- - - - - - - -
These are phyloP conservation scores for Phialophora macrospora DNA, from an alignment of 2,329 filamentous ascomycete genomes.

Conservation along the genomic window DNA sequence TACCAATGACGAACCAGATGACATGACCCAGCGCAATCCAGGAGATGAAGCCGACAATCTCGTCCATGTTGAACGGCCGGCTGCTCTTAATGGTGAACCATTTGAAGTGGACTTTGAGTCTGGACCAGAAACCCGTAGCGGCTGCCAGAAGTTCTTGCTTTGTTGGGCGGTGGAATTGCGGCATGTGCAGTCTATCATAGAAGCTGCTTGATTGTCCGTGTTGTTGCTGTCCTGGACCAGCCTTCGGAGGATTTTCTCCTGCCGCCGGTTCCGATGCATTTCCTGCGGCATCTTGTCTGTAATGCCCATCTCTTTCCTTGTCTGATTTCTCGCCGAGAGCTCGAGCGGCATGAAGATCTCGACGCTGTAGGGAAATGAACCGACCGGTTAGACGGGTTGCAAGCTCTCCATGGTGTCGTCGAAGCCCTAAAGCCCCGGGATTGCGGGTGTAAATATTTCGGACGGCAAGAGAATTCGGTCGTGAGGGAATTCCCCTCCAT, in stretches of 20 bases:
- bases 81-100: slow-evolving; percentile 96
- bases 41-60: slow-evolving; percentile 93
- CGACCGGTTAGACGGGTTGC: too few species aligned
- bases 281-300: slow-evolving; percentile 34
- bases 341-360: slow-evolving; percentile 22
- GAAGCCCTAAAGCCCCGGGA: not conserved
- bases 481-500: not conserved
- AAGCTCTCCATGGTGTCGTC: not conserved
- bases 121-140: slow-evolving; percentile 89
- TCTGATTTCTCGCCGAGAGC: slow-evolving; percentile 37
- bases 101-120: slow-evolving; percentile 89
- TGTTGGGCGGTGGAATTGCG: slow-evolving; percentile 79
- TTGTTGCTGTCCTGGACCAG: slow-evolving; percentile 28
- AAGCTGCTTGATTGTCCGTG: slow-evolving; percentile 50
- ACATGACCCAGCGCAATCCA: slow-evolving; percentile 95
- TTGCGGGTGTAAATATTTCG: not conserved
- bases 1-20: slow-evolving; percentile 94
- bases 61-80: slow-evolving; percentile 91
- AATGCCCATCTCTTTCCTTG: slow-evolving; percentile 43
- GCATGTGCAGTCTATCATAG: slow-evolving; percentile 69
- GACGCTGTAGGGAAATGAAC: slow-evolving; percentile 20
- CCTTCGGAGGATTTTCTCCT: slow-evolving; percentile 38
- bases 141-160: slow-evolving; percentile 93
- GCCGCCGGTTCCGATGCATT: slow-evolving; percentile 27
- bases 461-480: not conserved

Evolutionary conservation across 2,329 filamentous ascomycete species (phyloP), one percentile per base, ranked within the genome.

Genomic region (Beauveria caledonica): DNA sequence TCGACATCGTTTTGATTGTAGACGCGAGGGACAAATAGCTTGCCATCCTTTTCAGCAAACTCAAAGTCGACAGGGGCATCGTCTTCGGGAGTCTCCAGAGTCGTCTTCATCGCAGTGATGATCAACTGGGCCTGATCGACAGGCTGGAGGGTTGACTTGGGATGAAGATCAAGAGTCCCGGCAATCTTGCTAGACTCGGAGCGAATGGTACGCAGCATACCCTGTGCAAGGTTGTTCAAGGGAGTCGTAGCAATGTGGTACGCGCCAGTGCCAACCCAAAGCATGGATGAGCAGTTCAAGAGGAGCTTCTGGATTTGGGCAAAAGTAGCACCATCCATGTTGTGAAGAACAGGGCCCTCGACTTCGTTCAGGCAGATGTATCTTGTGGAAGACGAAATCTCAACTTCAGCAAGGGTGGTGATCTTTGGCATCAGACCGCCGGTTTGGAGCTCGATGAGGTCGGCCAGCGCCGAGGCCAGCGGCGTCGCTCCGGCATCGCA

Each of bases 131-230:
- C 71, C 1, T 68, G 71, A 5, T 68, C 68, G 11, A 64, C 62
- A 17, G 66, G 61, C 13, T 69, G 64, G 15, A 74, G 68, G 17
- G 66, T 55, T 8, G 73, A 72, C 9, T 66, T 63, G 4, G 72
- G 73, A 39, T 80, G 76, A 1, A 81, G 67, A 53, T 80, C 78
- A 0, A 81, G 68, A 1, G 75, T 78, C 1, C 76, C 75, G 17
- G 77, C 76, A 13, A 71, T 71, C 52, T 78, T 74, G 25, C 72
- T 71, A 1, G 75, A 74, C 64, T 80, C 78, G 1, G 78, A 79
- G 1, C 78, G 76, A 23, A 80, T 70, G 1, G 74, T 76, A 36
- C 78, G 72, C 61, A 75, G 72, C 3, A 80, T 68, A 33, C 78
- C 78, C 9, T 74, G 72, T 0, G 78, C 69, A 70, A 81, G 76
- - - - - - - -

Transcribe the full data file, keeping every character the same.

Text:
These are phyloP conservation scores for Phialophora macrospora DNA, from an alignment of 2,329 filamentous ascomycete genomes.

Conservation along the genomic window DNA sequence TACCAATGACGAACCAGATGACATGACCCAGCGCAATCCAGGAGATGAAGCCGACAATCTCGTCCATGTTGAACGGCCGGCTGCTCTTAATGGTGAACCATTTGAAGTGGACTTTGAGTCTGGACCAGAAACCCGTAGCGGCTGCCAGAAGTTCTTGCTTTGTTGGGCGGTGGAATTGCGGCATGTGCAGTCTATCATAGAAGCTGCTTGATTGTCCGTGTTGTTGCTGTCCTGGACCAGCCTTCGGAGGATTTTCTCCTGCCGCCGGTTCCGATGCATTTCCTGCGGCATCTTGTCTGTAATGCCCATCTCTTTCCTTGTCTGATTTCTCGCCGAGAGCTCGAGCGGCATGAAGATCTCGACGCTGTAGGGAAATGAACCGACCGGTTAGACGGGTTGCAAGCTCTCCATGGTGTCGTCGAAGCCCTAAAGCCCCGGGATTGCGGGTGTAAATATTTCGGACGGCAAGAGAATTCGGTCGTGAGGGAATTCCCCTCCAT, in stretches of 20 bases:
- bases 81-100: slow-evolving; percentile 96
- bases 41-60: slow-evolving; percentile 93
- CGACCGGTTAGACGGGTTGC: too few species aligned
- bases 281-300: slow-evolving; percentile 34
- bases 341-360: slow-evolving; percentile 22
- GAAGCCCTAAAGCCCCGGGA: not conserved
- bases 481-500: not conserved
- AAGCTCTCCATGGTGTCGTC: not conserved
- bases 121-140: slow-evolving; percentile 89
- TCTGATTTCTCGCCGAGAGC: slow-evolving; percentile 37
- bases 101-120: slow-evolving; percentile 89
- TGTTGGGCGGTGGAATTGCG: slow-evolving; percentile 79
- TTGTTGCTGTCCTGGACCAG: slow-evolving; percentile 28
- AAGCTGCTTGATTGTCCGTG: slow-evolving; percentile 50
- ACATGACCCAGCGCAATCCA: slow-evolving; percentile 95
- TTGCGGGTGTAAATATTTCG: not conserved
- bases 1-20: slow-evolving; percentile 94
- bases 61-80: slow-evolving; percentile 91
- AATGCCCATCTCTTTCCTTG: slow-evolving; percentile 43
- GCATGTGCAGTCTATCATAG: slow-evolving; percentile 69
- GACGCTGTAGGGAAATGAAC: slow-evolving; percentile 20
- CCTTCGGAGGATTTTCTCCT: slow-evolving; percentile 38
- bases 141-160: slow-evolving; percentile 93
- GCCGCCGGTTCCGATGCATT: slow-evolving; percentile 27
- bases 461-480: not conserved

Evolutionary conservation across 2,329 filamentous ascomycete species (phyloP), one percentile per base, ranked within the genome.

Genomic region (Beauveria caledonica): DNA sequence TCGACATCGTTTTGATTGTAGACGCGAGGGACAAATAGCTTGCCATCCTTTTCAGCAAACTCAAAGTCGACAGGGGCATCGTCTTCGGGAGTCTCCAGAGTCGTCTTCATCGCAGTGATGATCAACTGGGCCTGATCGACAGGCTGGAGGGTTGACTTGGGATGAAGATCAAGAGTCCCGGCAATCTTGCTAGACTCGGAGCGAATGGTACGCAGCATACCCTGTGCAAGGTTGTTCAAGGGAGTCGTAGCAATGTGGTACGCGCCAGTGCCAACCCAAAGCATGGATGAGCAGTTCAAGAGGAGCTTCTGGATTTGGGCAAAAGTAGCACCATCCATGTTGTGAAGAACAGGGCCCTCGACTTCGTTCAGGCAGATGTATCTTGTGGAAGACGAAATCTCAACTTCAGCAAGGGTGGTGATCTTTGGCATCAGACCGCCGGTTTGGAGCTCGATGAGGTCGGCCAGCGCCGAGGCCAGCGGCGTCGCTCCGGCATCGCA

Each of bases 131-230:
- C 71, C 1, T 68, G 71, A 5, T 68, C 68, G 11, A 64, C 62
- A 17, G 66, G 61, C 13, T 69, G 64, G 15, A 74, G 68, G 17
- G 66, T 55, T 8, G 73, A 72, C 9, T 66, T 63, G 4, G 72
- G 73, A 39, T 80, G 76, A 1, A 81, G 67, A 53, T 80, C 78
- A 0, A 81, G 68, A 1, G 75, T 78, C 1, C 76, C 75, G 17
- G 77, C 76, A 13, A 71, T 71, C 52, T 78, T 74, G 25, C 72
- T 71, A 1, G 75, A 74, C 64, T 80, C 78, G 1, G 78, A 79
- G 1, C 78, G 76, A 23, A 80, T 70, G 1, G 74, T 76, A 36
- C 78, G 72, C 61, A 75, G 72, C 3, A 80, T 68, A 33, C 78
- C 78, C 9, T 74, G 72, T 0, G 78, C 69, A 70, A 81, G 76